Posts Categorized in 'Infrastructure'
Following up to the April 17th public meeting, the Baltimore County Pedestrian and Bicycle Committee made a final recommendation for which projects the county should pursue this year. The committee was asked to pick which projects should be priority projects and then rank them, which included:
1) Feasibility Study and Preliminary Design for the North Point Heritage Trail
2) On Street Road Improvements in Catonsville area, including a linkages between UMBC, Arbutus, Catonsville, and Patapsco Valley Park
3) Towson Bike Loop “Spokes” (Putty Hill, Pennsylvania & Chesapeake Avenues, Kenilworth Drive)
4) Bike Lanes on Dundalk Avenue
While the Cromwell Valley Trail was popular during the public meeting, this project was not selected because there is not enough support from the immediate community. To fund these projects, Baltimore County will be preparing the grant applications, which are due June 5.
Contributed by Nate Evans
The new trails at Fairland Regional Park is another gem in Maryland’s single track system. A short drive down 95, Fairland is a relatively slender, stream valley park surrounded by suburbs, quarries and a golf course. To develop a series of sustainable trails on this former quarry site, MORE first established a good working relationship with Montgomery County and the Maryland National Capital Parks & Planning Commission. With a grant from REI, MORE, led by trail boss Austin Steo, put in over a thousand hours of volunteer work to create the system. MORE held a ribbon cutting ceremony yesterday to officially open 8 miles of new trail. These new trails represent just another phase in the developing system at Fairland. Several new trails provide more challenging features like boardwalk skinnies, up and overs and log lines. One section of trail features a series of rollers which allows riders to pump their way along a hillside as if riding a rollercoaster! Don’t let these features discourage you from riding here. All the trails are well-graded with no real challenging climbs and easy alternatives around the more challenging obstacles.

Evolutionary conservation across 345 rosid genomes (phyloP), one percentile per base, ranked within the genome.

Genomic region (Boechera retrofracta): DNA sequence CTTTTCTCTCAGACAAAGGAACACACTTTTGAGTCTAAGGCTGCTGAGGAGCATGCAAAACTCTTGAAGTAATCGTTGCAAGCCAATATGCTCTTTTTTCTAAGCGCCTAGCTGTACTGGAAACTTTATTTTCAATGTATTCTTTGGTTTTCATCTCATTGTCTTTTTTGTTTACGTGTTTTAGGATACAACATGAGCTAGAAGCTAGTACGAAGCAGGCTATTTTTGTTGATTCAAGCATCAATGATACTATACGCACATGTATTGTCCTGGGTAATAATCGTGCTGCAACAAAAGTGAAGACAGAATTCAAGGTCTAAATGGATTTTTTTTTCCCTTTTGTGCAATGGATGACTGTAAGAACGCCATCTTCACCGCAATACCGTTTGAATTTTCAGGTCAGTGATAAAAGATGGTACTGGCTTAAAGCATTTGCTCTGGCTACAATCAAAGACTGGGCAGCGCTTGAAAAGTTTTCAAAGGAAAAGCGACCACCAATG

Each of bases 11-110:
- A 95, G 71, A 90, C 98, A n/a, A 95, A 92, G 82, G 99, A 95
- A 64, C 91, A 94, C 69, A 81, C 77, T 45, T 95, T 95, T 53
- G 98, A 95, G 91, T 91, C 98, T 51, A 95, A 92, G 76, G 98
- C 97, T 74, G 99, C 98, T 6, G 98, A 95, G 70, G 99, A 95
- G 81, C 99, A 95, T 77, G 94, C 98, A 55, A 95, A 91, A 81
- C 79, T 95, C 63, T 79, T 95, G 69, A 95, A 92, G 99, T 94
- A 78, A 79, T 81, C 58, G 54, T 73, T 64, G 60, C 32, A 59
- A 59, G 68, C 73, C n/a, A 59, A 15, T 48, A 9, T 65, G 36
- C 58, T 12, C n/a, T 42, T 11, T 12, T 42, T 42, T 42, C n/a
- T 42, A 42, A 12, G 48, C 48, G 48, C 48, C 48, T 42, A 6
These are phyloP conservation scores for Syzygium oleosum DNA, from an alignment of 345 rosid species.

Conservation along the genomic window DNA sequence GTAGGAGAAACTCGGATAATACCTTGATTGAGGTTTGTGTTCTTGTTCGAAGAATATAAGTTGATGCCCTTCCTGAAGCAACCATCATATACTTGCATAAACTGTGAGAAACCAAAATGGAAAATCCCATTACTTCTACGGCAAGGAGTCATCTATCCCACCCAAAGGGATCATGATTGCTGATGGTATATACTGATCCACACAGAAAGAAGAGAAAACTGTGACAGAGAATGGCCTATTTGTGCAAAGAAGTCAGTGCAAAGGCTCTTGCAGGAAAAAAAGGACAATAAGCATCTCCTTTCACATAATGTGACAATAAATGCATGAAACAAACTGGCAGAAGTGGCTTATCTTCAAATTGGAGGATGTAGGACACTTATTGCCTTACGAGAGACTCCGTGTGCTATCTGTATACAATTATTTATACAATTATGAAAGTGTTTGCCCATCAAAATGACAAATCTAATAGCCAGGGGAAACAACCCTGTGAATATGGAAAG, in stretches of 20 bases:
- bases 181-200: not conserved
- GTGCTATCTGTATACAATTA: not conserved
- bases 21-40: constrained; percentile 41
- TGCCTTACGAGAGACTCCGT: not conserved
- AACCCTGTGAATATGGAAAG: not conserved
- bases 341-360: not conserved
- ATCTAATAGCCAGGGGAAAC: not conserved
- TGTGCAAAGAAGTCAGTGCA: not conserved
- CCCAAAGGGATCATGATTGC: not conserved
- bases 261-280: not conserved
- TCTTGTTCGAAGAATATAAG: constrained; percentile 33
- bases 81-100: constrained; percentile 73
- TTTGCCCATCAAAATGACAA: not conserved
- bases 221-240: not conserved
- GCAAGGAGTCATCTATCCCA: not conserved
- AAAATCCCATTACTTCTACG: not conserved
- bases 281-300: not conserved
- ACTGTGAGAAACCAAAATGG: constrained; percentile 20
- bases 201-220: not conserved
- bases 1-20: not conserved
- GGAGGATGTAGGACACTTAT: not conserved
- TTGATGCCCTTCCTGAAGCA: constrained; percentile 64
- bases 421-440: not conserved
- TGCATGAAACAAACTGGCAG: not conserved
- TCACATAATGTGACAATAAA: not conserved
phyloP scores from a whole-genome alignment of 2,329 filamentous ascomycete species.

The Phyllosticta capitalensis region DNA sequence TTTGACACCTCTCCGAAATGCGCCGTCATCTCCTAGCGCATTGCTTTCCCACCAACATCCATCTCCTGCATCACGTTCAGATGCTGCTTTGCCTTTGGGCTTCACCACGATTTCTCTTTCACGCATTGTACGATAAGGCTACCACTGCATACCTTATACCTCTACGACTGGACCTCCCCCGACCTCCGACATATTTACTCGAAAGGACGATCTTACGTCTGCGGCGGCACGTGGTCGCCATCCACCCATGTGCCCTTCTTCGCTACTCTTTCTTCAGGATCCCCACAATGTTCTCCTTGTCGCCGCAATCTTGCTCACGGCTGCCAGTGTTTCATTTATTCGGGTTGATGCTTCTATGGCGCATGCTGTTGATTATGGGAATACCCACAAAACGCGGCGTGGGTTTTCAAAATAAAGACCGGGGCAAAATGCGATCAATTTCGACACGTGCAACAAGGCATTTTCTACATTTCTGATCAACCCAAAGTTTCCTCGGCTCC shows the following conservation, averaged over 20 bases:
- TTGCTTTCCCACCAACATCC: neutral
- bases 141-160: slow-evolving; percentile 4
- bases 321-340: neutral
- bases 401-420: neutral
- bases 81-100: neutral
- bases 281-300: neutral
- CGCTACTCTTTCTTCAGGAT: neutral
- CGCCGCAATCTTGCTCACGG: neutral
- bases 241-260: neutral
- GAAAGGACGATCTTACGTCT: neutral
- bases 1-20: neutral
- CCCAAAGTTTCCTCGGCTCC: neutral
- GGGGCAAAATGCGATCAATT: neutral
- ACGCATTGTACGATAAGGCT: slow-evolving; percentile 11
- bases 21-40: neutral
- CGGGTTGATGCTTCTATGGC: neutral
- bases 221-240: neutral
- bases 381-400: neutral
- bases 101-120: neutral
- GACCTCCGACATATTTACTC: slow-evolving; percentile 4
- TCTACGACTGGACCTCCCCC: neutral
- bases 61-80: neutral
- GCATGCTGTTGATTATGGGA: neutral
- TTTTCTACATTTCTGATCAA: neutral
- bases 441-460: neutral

Future plans for Fairland include a mountain bike skills park; like Rockburn but more for mountain bikes. The old slag piles from the quarry will be the basis for future gravity lines. One of the new trails connects to a residential area allowing the immediate communities to take advantage of the park. These connector trails can also be extended north into adjacent parklands. If you have an mtb trip planned to Rockburn or Patapsco, add some time and hit Fairland while you’re at it.
The Baltimore County Pedestrian and Bicycle Advisory Committee (PBAC) held an open meeting to hear what projects the public was interested in supporting. Hosted by the Department of Planning, PBAC listened to suggestions for bicycle and pedestrian projects across the county to be considered for selection by the committee.
Projects recommended by the public included:
1. The Northeast Trail – This trail has been included in the Overlea and Perry Hall community plans, which would extend along the utility corridor, Lillian Holt Drive and Perry Hall Boulevard from the city line to Silver Spring Road. This project was endorsed by Carroll Pupa of Lindover and Doris Polling of Overlea.
2. The North Point Heritage Greenway Trail – Included in the 2007 North Point Communty Plan, this trail would utilize abandoned railbed connecting communities, parks, Todd’s Inheritance, a senior community and veteran’s housing at Fort Howard. This project was supported by Fran Taylor of North Point and Wink Hastings of the National Park Service
3. Catonsville Trails – No community in Baltimore County has done more to promote trail development than Catonsville. Building trails from the Trolley lines has been a community-led effort that would benefit from more county support. Complementing the trail system with an on-street bike network would make Catonsville the most bikeable community in the county. These projects were supported by Maureen Becker, Charlie Murphy and others in attendance.